Labour code provisions stipulate that the employer define dates on which its employees may take annual leave within the annual holiday period. The employees must be informed of the dates on which they are entitled to take annual leave at least one month prior to the date itself. Employees who take annual leave without the authorisation of their employer may therefore be considered to have committed serious misconduct, or at the very least to have given the employer fair grounds for termination.

The instant case

Where the employer does not fulfil its obligations in defining employees' annual leave dates, is it still possible for it to claim serious misconduct on the basis of undeclared and unjustified absence? Here, the employee informed the employer that he intended to take leave (but did not state the exact dates he wanted), and requested on three occasions (by registered letter) that the employer define dates for annual leave. The employer failed to respond to the employee's request, and the employee took the time off despite not having obtained express authorisation

The employer claimed that the employee's absence was unjustified and therefore constituted serious misconduct. However, it was held that the employee taking annual leave under such circumstances could not be considered as serious misconduct, particularly given the employer's inability to fulfil its own obligations in respect of annual leave. It was however held that the dismissal was fair if based on absence but not on misconduct.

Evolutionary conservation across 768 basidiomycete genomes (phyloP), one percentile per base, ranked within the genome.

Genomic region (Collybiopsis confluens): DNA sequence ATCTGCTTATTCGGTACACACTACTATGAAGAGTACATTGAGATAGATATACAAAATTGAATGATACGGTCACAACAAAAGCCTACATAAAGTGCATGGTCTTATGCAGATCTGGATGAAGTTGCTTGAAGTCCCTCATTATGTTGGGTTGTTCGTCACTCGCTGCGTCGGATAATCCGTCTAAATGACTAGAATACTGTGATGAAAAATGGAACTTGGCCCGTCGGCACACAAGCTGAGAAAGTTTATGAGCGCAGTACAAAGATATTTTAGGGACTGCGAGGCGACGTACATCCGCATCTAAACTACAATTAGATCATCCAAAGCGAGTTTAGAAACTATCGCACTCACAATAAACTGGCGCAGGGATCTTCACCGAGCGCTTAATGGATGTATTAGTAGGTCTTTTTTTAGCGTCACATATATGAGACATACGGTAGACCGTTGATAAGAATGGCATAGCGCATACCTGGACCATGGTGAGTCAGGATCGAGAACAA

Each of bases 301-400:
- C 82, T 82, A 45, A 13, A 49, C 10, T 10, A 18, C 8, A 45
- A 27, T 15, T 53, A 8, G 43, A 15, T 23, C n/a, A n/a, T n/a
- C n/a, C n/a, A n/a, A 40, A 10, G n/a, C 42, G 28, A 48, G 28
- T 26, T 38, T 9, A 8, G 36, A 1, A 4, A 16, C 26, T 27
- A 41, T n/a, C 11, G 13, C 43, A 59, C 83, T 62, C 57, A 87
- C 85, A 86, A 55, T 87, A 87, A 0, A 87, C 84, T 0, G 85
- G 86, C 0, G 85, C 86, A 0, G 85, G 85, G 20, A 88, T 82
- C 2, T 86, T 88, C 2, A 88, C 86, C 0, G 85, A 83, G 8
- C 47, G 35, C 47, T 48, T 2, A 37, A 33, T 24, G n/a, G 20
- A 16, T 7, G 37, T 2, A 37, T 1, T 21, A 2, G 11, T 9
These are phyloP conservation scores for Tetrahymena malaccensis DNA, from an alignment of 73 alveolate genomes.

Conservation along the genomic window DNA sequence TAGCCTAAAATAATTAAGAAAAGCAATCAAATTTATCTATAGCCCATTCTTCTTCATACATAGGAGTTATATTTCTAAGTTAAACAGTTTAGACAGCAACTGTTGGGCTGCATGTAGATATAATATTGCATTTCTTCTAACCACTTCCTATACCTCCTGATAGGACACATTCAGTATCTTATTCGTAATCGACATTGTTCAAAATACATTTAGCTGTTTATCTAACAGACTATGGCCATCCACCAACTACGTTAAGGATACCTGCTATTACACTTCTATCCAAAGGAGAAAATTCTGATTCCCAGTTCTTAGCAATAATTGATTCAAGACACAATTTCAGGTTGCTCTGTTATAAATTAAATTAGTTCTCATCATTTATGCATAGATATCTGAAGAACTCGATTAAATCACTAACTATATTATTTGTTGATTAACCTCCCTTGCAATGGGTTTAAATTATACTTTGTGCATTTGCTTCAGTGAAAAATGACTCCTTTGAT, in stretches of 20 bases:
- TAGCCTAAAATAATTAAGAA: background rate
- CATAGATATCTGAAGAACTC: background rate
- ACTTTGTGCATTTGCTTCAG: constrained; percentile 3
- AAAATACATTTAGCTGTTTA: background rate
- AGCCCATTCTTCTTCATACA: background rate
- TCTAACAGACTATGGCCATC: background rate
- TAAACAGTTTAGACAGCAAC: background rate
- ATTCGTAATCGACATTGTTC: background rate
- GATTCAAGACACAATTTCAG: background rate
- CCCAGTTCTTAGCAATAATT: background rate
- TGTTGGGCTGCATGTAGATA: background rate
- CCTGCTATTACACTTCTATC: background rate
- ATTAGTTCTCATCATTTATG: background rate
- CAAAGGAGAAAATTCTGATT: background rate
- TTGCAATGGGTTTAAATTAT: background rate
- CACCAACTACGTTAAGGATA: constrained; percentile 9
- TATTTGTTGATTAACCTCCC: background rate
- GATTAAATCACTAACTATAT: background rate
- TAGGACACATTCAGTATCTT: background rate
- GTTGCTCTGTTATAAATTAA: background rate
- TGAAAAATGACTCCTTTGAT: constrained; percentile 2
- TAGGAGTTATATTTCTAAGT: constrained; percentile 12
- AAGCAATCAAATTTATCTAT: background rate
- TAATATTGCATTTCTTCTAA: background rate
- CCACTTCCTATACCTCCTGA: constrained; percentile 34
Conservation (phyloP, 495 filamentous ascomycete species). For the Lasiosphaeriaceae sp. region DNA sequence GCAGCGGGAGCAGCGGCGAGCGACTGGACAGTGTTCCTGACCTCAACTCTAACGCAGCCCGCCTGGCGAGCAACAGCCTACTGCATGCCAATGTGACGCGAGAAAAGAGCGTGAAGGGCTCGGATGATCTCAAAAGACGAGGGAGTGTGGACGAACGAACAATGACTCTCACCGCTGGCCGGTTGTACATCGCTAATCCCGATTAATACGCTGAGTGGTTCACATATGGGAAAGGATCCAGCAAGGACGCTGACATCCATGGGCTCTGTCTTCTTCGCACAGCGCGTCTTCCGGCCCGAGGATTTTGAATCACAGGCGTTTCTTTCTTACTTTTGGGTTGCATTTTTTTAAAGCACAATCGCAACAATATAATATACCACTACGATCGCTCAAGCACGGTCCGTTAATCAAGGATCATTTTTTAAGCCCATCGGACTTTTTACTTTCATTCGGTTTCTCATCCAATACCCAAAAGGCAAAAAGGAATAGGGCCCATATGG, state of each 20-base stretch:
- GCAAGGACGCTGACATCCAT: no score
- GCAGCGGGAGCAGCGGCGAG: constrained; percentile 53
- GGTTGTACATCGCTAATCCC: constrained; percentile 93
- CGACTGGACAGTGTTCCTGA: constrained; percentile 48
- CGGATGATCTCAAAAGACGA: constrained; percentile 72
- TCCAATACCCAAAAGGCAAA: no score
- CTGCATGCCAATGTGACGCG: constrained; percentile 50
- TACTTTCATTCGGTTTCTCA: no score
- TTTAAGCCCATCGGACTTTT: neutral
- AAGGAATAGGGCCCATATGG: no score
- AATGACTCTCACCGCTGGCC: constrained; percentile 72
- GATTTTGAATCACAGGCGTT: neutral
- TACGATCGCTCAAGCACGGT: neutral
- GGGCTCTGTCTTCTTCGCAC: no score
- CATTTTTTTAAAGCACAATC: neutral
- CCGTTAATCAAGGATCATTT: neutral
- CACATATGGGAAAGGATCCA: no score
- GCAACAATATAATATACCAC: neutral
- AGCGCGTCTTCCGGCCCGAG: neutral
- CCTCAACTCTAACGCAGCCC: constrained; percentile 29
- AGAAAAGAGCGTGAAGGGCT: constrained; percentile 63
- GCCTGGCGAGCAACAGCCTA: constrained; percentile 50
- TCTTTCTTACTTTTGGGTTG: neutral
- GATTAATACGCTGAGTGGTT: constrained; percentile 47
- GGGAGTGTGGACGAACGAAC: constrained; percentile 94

Effect on employers

This case clearly illustrates the employer's obligations in terms of defining annual leave dates for its employees. However, it is still unclear what an employee should do if the employer fails to respect such obligations.

Until now it has been held (11 October 2000 no 98-42.540, 14 November 2001 no 99-43.454) that the employer is to assume all consequences of its failure to respect its obligations, and could not take action against the employee on this basis. In the instant case, the letters sent to the employer did not include the exact dates that the employee intended to take as leave. It could therefore be assumed that if the employee's letters stated exact dates, the employer would not have been in a position to terminate the employee on the grounds of unauthorised absence. This issue is therefore uncertain and remains open for confirmation.